(disclaimer: I have a low opinion of police helo crews after an unnamed ASU cowboy pretended not to hear me calling downwind and then finals in a motorglider, asking several times for the calls to be repeated while trying to sneak in underneath me – all because he wanted to land ASAP and get back to his cuppa. Seeing a helo tracking past 50' underneath you as a student pilot is not a nice experience)
Ah you forget, THEY are the law so whatever they do is correct and lawful, so it was obviously your fault for being in control of a motorglider and not paying due attention to the whims of a cop
I'd have thought self interest may have played a part.
Planes can glide to some extent, Heli's don't, and the next contact may be with the police copter....
I assume this got reported to the relevant air safety agencies? And probably investigated? Helo pilot could very well lose his license if he keeps up doing that sort of shit.
(On the other hand I've also seen someone be such an idiot in a close encounter with a police helo he just about got his lights punched out by the pilot of said helo. No idea how that ended, decided hanging around a bunch of somewhat agitated cops was not worth the risk of getting pulled into the fray.)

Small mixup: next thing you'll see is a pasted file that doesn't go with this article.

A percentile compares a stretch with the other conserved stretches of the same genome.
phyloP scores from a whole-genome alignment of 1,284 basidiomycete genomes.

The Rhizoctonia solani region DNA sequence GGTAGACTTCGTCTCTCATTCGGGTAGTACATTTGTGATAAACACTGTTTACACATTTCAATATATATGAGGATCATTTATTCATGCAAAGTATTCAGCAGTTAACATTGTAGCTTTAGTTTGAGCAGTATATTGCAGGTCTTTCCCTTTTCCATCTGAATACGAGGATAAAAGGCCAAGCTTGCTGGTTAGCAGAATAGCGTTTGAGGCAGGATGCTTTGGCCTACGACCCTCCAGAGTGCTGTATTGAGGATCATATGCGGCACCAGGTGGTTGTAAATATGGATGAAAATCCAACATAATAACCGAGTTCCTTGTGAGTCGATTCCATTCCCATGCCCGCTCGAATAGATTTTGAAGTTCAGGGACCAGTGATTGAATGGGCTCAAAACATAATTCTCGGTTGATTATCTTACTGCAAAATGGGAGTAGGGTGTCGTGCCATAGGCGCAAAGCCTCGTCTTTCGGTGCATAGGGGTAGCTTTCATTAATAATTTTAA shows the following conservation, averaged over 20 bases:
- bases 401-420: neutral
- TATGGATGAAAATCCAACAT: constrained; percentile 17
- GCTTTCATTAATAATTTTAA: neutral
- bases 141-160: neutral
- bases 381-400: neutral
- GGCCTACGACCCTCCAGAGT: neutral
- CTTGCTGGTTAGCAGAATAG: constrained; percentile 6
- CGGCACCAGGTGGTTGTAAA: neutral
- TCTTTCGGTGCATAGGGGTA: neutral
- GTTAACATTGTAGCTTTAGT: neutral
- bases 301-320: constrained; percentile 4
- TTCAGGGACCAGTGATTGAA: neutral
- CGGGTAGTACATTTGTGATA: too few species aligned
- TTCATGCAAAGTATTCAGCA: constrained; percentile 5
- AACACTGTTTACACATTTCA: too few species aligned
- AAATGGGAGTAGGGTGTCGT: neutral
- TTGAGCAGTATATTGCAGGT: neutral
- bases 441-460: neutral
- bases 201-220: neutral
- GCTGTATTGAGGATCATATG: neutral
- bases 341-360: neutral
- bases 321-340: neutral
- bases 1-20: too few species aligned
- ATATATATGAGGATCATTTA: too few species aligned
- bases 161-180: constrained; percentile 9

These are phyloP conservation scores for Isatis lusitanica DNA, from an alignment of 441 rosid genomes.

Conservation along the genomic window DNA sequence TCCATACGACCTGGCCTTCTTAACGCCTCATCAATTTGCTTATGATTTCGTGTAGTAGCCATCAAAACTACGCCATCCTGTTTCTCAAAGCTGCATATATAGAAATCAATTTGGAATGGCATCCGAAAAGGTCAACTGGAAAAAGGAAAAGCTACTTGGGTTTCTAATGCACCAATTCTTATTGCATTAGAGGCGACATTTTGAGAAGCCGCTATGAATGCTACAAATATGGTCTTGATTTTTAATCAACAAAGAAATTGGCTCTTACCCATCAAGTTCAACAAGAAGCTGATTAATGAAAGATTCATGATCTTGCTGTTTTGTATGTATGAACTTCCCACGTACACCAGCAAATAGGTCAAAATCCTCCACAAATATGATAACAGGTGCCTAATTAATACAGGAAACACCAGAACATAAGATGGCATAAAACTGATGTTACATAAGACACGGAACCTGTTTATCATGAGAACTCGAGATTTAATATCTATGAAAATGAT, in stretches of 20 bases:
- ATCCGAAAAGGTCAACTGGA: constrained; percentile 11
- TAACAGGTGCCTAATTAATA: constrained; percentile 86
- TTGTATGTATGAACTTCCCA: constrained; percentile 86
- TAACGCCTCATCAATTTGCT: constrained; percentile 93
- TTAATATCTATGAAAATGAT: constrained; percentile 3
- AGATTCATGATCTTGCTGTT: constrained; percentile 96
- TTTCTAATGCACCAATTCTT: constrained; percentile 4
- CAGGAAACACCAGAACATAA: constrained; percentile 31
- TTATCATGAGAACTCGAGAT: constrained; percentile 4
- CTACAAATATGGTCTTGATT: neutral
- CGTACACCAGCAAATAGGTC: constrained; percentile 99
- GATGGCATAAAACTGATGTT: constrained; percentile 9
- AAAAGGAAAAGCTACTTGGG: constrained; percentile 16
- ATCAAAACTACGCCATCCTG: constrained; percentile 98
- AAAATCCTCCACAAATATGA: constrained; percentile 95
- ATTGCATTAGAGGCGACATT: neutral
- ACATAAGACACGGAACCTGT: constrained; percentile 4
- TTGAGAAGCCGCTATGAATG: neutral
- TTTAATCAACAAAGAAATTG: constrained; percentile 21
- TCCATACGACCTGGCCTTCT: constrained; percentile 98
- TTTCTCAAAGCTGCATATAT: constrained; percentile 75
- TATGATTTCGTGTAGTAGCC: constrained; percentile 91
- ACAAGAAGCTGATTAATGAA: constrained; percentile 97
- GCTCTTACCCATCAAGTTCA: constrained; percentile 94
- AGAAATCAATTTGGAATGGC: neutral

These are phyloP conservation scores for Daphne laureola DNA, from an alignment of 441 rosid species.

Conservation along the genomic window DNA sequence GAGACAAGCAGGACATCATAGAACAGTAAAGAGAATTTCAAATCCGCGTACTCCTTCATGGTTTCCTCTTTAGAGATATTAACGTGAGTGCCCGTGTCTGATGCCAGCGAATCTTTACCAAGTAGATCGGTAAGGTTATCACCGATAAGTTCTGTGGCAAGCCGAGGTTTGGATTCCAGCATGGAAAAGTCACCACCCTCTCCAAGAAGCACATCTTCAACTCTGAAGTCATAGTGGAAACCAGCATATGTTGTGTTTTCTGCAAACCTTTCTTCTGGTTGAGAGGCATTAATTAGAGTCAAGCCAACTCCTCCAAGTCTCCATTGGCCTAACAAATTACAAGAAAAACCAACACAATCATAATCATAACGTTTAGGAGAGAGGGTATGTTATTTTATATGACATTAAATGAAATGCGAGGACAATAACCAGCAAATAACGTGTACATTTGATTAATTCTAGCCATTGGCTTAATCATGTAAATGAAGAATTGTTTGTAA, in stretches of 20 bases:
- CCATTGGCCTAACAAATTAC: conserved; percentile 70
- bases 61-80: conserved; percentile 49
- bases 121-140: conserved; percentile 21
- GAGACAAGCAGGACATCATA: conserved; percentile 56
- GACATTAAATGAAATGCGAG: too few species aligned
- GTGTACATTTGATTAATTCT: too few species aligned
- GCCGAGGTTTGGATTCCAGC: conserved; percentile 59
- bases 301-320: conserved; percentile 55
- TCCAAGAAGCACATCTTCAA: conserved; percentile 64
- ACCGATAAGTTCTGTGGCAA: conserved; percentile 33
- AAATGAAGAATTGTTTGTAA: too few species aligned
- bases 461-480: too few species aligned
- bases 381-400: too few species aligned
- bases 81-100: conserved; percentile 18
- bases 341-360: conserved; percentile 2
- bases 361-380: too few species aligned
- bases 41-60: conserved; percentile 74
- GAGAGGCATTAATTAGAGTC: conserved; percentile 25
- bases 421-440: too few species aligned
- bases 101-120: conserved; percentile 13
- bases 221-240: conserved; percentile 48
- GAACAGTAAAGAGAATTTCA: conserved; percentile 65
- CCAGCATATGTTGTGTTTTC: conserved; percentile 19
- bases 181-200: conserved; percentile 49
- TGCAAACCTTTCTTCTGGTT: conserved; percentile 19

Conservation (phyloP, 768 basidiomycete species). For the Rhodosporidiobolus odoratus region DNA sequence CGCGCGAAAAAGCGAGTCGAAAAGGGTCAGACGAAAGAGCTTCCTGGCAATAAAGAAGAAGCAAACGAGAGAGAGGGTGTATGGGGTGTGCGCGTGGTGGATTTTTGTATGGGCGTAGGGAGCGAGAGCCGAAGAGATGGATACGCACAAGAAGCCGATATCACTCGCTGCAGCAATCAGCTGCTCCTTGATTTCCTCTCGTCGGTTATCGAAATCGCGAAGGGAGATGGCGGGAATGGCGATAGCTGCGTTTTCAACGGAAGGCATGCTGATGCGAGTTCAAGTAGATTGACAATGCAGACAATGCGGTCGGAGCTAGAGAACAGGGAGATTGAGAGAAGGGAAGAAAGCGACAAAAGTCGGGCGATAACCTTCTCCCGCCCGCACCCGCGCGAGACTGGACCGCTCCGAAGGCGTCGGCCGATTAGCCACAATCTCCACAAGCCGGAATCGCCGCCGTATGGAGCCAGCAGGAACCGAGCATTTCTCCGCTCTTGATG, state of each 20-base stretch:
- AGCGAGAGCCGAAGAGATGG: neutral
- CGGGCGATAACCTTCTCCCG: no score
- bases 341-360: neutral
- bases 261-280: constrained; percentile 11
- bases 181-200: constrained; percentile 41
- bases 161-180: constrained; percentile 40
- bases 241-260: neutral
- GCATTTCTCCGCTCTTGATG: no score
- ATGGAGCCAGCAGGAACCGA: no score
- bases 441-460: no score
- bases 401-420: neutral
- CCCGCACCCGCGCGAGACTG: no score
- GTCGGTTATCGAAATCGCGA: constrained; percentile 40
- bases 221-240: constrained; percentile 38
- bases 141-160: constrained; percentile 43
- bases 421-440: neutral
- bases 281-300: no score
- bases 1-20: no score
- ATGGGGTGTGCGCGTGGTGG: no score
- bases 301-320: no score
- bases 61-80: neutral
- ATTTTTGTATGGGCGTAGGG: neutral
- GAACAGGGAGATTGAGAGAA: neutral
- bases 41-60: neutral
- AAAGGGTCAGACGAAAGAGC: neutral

Heli's glider perfectly well. It's just that they have the aerodynamics of a brick for most of the way down, cushioning the landing with the last drags of kinetic energy stored in the blades on the way down.
Don't helo's have something called 'autorotate'? (Disclaimer: I am the most un-clued up person on helicopters!)
Yes, height and airspeed can be converted into lift, just as it can with a fixed wing plane.
People intuitively believe a helicopter will fall out of the sky without power, but if that were the case then there would be none certified to fly, no helicopters.
A student pilot has to learn to fly a power off approach before they are allowed solo.
Although I should add that with a heli, the ability to fly a controlled approach and landing without power does depend on the alert pilot recognising and correctly responding to the engine failure in good time, particularly in lighter helicopters with low rotor inertia. Failure to respond may result in rotor RPM decaying to an unrecoverable speed, and the time available on a light helicopter if the disk is under a high load at the time of engine failure (fairly likely) may only be a couple of seconds.
In the same circumstances in a fixed wing, there will always be lift available by pitching down to gain airspeed, as log as there is altitude to do so.
Planes can glide to some extent, Heli's don't,
Never heard of autorotation or the autogyro effect?
Any real evidence?
I can't recognise anything on a station platform when my train passes at 50mph, but pilots can see all this detail on something they pass at ten times that speed?
Re: Any real evidence?
This is where Mythbusters would the perfect people to step in and try to answer the question: Can you really identify an object is actually drone at X hundred feet distance whilst travelling at X miles per hour?
But sadly Mythbusters is no more :(
People are ignoring the rules! What we need is... more rules!